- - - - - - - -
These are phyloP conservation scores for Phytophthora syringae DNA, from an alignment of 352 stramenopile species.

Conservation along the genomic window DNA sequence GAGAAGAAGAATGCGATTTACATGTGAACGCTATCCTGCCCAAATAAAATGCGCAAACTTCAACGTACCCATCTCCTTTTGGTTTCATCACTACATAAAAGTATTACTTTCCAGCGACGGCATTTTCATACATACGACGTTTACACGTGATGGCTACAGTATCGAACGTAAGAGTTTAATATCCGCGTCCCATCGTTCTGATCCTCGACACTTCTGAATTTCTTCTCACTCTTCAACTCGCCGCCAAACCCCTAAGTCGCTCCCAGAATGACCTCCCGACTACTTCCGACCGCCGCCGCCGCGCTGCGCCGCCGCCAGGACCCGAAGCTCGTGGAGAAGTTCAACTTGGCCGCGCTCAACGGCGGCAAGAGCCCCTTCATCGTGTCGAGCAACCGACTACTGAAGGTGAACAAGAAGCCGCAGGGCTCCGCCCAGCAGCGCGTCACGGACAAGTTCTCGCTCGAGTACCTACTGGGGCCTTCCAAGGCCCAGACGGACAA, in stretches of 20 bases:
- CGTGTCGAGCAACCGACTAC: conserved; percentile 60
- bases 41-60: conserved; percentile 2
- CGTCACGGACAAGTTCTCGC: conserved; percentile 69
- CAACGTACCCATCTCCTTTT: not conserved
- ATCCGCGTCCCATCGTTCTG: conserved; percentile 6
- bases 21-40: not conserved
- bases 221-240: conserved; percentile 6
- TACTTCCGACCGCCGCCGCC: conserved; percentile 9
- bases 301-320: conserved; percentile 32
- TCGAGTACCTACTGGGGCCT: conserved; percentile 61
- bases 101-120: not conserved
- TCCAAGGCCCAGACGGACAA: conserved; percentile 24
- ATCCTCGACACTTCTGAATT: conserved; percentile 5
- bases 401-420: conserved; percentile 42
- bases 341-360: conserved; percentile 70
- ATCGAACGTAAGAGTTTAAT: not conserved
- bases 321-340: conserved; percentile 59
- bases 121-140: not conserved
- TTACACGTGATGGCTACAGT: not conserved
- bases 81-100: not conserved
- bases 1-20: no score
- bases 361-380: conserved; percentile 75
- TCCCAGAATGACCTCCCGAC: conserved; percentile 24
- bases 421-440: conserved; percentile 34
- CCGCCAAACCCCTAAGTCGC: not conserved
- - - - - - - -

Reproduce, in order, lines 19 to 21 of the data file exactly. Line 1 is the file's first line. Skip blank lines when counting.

- bases 321-340: conserved; percentile 59
- bases 121-140: not conserved
- TTACACGTGATGGCTACAGT: not conserved